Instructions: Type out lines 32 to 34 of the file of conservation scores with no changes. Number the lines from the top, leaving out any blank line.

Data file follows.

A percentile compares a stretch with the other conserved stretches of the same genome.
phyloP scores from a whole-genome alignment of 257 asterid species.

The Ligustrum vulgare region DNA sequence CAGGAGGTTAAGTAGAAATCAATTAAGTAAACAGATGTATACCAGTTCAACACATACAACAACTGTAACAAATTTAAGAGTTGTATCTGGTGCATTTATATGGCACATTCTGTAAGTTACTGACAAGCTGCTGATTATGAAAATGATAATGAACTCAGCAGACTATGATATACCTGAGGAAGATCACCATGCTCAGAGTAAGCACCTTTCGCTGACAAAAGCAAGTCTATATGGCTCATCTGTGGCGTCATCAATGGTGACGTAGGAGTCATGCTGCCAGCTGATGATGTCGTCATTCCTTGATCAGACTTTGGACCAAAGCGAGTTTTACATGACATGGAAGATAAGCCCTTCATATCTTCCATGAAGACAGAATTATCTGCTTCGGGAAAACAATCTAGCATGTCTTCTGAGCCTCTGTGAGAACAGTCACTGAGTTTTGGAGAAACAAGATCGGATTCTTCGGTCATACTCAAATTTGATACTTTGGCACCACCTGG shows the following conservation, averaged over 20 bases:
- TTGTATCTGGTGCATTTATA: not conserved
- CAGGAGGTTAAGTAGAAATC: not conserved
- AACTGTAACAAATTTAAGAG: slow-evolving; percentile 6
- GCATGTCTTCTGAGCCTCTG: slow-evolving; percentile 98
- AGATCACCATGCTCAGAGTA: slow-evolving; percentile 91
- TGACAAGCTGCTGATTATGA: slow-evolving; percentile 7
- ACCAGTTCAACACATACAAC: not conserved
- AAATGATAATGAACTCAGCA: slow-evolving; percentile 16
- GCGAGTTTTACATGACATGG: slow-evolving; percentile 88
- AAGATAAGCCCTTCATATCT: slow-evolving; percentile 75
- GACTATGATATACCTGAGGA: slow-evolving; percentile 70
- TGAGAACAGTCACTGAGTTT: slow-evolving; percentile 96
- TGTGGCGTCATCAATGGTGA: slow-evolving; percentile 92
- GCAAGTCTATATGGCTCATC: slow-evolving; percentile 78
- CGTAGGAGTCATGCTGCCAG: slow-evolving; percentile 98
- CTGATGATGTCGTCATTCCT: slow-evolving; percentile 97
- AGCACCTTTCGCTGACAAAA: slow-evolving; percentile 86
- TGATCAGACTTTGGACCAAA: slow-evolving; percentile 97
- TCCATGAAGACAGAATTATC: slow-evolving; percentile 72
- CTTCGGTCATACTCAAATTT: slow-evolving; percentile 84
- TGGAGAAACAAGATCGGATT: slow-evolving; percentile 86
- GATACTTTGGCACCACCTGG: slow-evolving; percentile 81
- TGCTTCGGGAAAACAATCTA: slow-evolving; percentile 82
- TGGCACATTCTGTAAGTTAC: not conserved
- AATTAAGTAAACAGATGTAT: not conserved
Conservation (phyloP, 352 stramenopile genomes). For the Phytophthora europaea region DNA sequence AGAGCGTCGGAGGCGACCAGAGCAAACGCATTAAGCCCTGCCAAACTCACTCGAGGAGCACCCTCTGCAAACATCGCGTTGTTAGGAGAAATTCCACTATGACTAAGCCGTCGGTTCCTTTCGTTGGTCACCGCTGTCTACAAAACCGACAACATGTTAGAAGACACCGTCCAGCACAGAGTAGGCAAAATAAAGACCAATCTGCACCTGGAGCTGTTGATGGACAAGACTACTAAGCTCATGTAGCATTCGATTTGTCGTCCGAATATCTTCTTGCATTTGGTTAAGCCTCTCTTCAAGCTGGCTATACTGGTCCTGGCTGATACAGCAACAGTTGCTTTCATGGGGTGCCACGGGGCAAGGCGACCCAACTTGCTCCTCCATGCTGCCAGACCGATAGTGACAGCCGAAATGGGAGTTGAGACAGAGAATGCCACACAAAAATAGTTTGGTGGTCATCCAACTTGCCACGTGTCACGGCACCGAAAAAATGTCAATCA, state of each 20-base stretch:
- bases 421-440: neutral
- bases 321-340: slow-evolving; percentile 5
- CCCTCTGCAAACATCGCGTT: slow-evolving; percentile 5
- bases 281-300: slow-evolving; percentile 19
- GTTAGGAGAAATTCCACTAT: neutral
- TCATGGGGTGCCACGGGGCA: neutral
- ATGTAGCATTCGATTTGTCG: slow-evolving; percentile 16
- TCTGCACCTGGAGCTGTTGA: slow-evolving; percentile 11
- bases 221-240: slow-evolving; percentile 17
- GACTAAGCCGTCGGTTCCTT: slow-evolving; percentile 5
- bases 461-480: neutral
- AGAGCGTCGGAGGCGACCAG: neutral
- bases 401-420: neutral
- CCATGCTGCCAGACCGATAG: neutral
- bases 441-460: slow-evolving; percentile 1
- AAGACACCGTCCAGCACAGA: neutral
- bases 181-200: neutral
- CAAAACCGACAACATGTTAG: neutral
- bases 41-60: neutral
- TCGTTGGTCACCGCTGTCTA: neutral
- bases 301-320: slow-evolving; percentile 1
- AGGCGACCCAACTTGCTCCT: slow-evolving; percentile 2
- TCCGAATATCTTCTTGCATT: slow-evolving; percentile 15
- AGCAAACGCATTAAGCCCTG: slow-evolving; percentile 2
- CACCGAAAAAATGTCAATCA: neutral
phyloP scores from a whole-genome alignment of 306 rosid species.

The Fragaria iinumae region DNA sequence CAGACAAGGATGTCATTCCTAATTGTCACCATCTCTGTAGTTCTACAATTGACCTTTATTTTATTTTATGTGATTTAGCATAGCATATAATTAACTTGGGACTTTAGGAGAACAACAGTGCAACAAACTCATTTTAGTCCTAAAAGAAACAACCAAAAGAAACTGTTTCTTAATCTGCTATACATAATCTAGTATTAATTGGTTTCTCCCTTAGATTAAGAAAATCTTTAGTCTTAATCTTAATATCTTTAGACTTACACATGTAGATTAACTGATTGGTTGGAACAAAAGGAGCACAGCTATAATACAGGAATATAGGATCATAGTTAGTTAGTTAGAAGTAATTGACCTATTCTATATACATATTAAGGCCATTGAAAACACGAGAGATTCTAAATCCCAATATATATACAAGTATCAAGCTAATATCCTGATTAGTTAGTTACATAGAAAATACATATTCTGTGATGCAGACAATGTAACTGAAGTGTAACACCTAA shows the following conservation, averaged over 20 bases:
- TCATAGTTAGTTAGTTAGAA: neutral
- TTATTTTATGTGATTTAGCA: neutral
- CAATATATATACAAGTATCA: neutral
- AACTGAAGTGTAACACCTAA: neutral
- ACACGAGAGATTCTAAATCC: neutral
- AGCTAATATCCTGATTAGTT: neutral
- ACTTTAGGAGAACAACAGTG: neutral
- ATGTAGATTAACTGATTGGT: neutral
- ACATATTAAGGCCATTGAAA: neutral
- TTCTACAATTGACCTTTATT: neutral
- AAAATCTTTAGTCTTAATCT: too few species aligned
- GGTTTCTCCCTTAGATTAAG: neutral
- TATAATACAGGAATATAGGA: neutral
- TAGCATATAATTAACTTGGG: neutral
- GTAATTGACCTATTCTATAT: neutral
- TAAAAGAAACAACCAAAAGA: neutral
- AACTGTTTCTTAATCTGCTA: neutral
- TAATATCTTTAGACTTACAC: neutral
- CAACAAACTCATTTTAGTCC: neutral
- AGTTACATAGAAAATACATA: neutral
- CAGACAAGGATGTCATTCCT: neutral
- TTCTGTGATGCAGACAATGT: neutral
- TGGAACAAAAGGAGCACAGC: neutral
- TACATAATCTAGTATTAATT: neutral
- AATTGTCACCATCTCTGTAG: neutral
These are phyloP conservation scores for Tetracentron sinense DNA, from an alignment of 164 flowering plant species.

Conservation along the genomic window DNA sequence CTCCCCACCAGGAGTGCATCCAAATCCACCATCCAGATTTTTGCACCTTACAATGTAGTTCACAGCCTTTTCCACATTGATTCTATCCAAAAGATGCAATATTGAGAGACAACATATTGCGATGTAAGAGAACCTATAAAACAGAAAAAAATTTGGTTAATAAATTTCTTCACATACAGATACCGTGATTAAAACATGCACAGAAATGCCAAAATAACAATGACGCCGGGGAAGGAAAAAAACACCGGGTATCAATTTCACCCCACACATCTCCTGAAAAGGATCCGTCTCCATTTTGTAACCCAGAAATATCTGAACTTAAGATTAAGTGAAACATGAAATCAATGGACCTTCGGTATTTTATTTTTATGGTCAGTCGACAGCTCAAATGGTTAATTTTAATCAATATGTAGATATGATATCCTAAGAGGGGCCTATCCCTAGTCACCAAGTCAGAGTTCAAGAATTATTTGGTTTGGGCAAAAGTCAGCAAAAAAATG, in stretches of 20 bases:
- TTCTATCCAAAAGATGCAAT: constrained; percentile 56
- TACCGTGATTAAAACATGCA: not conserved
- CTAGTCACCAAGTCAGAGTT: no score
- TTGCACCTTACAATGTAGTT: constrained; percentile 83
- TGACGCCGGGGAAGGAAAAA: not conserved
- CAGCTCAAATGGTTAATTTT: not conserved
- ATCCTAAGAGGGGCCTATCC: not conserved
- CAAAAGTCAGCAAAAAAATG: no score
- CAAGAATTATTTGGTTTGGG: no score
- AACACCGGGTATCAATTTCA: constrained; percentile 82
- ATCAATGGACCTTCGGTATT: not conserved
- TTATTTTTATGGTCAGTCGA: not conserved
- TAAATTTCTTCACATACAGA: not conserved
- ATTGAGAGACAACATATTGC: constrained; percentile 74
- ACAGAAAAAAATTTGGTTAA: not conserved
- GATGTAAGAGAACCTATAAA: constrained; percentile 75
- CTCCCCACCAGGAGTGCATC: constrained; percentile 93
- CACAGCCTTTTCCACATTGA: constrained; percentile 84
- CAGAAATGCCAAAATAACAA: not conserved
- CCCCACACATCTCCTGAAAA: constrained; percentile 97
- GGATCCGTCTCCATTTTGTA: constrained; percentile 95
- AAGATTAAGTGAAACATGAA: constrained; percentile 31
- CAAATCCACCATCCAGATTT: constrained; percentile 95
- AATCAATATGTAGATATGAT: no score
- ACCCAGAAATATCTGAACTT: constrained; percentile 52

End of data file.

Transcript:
- CCCTCTGCAAACATCGCGTT: slow-evolving; percentile 5
- bases 281-300: slow-evolving; percentile 19
- GTTAGGAGAAATTCCACTAT: neutral